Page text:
Drinks on Us

A white paper by The National Center on Addiction and Substance Abuse at Columbia University paints a disturbing picture of the impact of underage drinking in America. “The Commercial Value of Underage and Pathological Drinking to the Alcohol Industry” pegs the cost of alcohol abuse and addiction at $220 billion in 2005--well ahead of the $196 billion estimate for cancer and the $133 billion for obesity. These amounts reflect “direct medical costs; lost productivity due to illness, death, crime and victimization; and other costs including accidents, criminal justice and alcohol treatment services.”

According to an analysis, eliminating underage drinking and excessive drinking by adults (defined as more than two drinks per day) would reduce the amount of alcohol consumed in the U.S. by at least 50.1%. That equates to $56.9 billion in consumer expenditures on alcohol.

Analyzing 2001 data (the last year for which numbers were available), underage drinking represented 17.5% of consumer expenditures on alcohol--roughly $22.5 billion. Adult pathological drinking accounted for another 20.1%--$25.8 billion. As a result, the paper concludes, more should be done to prevent underage drinking, arguing “those who begin drinking prior to age 21 are far likelier to become pathological drinkers…Underage drinking benefits the alcohol industry in two ways: the total amount consumed by teens, and the contribution of underage drinking to maintaining a supply of adult pathological drinkers.”

Even more telling in the paper's statistics is the percentage of those who are alcohol dependent. An estimated 25.9% of underage drinkers meet the criteria, compared to 9.6% of all adult drinkers. Furthermore, some 96.8% of adult pathological drinkers began drinking prior to the age of 21.

For more information on the paper, visit www.casa columbia.org.

Art of the Deals

J.H. Chapman Group LLC has released its “2005 Chain Restaurant Merger and Acquisition Census,” noting a 15% drop in the number of announced transactions from 2004. Nevertheless, 2005's 101 transactions were 29% more than the number recorded in 2003. Equity funds and management teams registered their best showing in 15 years, accounting for 40% of all private company transactions. Still, there was strong interest in the public market, with 12 public and six going-private deals recorded.

The census details change of ownership activity for U.S. chain restaurants; to be included, a “meaningful change of ownership must have been announced.” It includes initial public offerings, subsequent stock offerings, “significant investments,” and traditional mergers and acquisitions, though excludes “routine trades of restaurant securities on a formal exchange.” Quick-service, fast casual, full-service and cafeteria/buffet restaurants are included.

The South registered the largest number of transactions (40), though the largest percentage increase was found in the North Central region (going from 19 in 2004 to 31 in 2005). Transactions in the West diminished significantly, falling to 15 from 32, while the Northeast's nine was barely half of its 2004 total of 16.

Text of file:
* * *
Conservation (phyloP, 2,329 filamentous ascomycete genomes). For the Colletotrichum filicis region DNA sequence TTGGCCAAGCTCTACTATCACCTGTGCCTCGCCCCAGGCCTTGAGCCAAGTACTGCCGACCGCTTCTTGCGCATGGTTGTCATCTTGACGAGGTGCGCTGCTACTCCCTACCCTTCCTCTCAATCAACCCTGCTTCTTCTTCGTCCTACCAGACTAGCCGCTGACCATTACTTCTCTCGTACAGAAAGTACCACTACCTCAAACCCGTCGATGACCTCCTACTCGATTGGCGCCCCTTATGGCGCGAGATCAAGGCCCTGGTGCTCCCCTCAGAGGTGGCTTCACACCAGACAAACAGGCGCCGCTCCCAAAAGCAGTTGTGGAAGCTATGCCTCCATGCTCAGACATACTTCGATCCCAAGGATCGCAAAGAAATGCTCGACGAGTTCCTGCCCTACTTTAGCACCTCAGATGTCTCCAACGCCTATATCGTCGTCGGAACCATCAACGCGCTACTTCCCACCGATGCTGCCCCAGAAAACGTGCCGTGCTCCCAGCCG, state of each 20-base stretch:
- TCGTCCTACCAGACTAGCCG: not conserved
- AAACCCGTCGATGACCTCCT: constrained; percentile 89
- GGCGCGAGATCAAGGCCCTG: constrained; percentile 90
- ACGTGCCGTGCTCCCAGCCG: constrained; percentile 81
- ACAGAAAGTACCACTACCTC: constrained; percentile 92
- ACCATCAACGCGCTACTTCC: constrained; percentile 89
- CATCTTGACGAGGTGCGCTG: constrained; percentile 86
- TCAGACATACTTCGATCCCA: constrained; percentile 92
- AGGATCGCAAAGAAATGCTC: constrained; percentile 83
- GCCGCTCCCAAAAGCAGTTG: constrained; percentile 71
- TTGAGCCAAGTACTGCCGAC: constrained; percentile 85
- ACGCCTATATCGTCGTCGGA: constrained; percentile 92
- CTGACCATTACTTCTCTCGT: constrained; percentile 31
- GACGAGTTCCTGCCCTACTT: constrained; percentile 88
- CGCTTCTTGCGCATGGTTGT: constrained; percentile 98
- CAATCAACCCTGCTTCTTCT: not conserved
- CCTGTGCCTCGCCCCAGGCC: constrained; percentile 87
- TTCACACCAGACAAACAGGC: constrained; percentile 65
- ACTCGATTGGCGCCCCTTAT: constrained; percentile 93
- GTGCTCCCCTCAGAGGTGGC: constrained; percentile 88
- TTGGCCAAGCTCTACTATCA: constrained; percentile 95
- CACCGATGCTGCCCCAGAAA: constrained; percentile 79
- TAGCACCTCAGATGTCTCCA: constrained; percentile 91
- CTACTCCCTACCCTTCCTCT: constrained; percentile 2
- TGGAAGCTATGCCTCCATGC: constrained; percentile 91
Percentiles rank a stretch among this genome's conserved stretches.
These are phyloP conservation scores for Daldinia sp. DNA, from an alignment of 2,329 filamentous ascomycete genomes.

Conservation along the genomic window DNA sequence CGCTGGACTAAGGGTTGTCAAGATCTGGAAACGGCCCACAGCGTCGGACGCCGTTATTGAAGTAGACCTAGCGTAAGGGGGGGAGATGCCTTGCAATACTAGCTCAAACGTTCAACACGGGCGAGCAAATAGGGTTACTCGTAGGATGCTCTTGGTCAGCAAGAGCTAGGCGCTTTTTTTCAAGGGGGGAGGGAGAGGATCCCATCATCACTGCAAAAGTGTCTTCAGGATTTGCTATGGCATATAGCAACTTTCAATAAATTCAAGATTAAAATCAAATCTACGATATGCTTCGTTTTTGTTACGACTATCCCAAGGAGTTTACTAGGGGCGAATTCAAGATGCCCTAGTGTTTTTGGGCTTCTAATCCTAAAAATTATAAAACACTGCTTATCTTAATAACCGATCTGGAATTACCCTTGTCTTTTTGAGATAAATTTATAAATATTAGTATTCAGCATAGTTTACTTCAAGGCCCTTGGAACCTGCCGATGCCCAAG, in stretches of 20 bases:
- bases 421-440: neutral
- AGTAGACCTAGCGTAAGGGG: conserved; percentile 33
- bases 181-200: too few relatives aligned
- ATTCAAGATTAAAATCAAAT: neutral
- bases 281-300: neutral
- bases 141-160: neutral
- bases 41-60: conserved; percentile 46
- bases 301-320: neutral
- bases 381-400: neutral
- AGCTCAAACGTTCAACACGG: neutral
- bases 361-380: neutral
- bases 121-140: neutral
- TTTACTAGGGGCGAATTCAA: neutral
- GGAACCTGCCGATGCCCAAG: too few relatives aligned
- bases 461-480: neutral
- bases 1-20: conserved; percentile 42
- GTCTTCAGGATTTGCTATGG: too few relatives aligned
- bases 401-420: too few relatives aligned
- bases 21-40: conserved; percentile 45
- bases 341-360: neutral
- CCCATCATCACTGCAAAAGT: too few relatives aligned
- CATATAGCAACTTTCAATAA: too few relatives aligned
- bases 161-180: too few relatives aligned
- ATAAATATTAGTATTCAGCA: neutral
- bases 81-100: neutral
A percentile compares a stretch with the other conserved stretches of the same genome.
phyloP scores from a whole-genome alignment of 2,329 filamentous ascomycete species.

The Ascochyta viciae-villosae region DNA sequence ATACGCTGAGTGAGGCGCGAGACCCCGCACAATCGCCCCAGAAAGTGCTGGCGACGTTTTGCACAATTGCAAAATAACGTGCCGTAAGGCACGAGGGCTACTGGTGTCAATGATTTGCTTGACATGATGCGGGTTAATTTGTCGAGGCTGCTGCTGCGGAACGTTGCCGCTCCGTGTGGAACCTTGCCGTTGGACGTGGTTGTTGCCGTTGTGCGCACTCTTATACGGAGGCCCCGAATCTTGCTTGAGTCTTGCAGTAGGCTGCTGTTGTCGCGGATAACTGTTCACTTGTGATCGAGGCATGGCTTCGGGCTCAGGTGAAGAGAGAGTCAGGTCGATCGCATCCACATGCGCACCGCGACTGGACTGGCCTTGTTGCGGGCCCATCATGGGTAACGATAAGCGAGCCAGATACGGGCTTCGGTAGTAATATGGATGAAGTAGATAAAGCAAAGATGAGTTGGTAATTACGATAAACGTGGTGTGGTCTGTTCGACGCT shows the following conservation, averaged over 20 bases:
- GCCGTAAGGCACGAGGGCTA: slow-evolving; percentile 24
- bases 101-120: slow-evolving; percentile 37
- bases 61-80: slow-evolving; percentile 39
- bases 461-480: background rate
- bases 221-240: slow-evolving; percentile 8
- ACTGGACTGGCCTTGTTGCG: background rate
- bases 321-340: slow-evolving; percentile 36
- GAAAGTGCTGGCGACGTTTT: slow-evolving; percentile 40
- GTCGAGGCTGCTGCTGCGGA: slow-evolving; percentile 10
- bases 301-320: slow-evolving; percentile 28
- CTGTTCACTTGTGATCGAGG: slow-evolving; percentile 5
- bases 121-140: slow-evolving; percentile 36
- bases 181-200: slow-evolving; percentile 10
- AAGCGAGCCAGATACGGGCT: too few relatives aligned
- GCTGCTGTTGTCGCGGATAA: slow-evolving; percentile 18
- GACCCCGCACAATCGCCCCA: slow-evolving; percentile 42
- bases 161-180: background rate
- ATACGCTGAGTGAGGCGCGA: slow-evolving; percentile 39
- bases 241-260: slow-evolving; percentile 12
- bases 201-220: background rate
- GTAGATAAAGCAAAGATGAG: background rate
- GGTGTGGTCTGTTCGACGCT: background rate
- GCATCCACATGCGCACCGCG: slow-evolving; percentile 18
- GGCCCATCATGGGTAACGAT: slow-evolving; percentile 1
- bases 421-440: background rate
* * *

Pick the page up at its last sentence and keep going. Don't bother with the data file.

The reasons behind the sales were quite diverse, but divestitures through outright sales or public market offerings dominated. The 53 divestitures still were down from the 67 reported in 2004. “Financial trouble” accounted for 19, and “debt reduction” for 11.

For more information and a report summary, visit www.jhchapman.com/lib_census2005.htm.


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* Citroil Enterprises Inc. launched its new interactive website at www.citroil.com, providing important information about the capabilities of the company's flavors division and offering a multitude of choices for potential clients to order spec samples of flavors.

* A one-week practical short course on “Texturized Vegetable Protein” (TVP) will be presented August 27 through September 1, 2006, at Texas A&M University. Reservations are accepted on a first-come basis. For more information, programs and applications forms, contact: Dr. Mian N. Riaz; Food Protein R&D Center; Texas A&M University; College Station, TX 77843-2476; 979-845-2774; mnriaz@tamu.edu or www.tamu.edu/extrusion.

* Vitasoy USA Inc. named Ned Desmond vice president of marketing.

* J&J Snack Foods Corp. (owner of The ICEE Company) acquired the SLUSH PUPPIE branded business from Dr Pepper/Seven Up Inc.

* ENRECO Inc. has introduced a new corporate image and ingredients, under new management. ENRECO has “a commitment to help bakers develop new, health-enhanced bakery products using flaxseed's omega-3, dietary fiber, low-glycemic and antioxidant benefits.”

* Degussa Texturant Systems now is known as Cargill Texturizing Solutions US LLC.

* Tyson Foods Inc. named Sylvia A. Wulf vice president of marketing for the Food Service Group; Richard A. Greubel Jr. group vice president—international; James V. Lochner senior group vice president of fresh meats and margin optimization; and Richard Bond president/CEO.

* Archer Daniels Midland Co. (ADM) formed a strategic alliance with Baron Spices and Seasonings to market spices, seasonings and herbs to the foodservice and retail private label industries. ADM directors also elected Dennis Riddle as a vice president of the company; he will continue his duties as president of the corn processing division.

* America's Second Harvest--The Nation's Food Bank Network and Hormel Foods Corporation signed a two-year partnership agreement to work together to combat hunger in the U.S. As part of the agreement, Hormel will make a $200,000 contribution to America's Second Harvest, sponsor special events to generate awareness and funding for the organization and continue to make large-scale protein product donations to the food bank network. In exchange for these contributions, Hormel becomes the “Leading Protein Sponsor” to America's Second Harvest.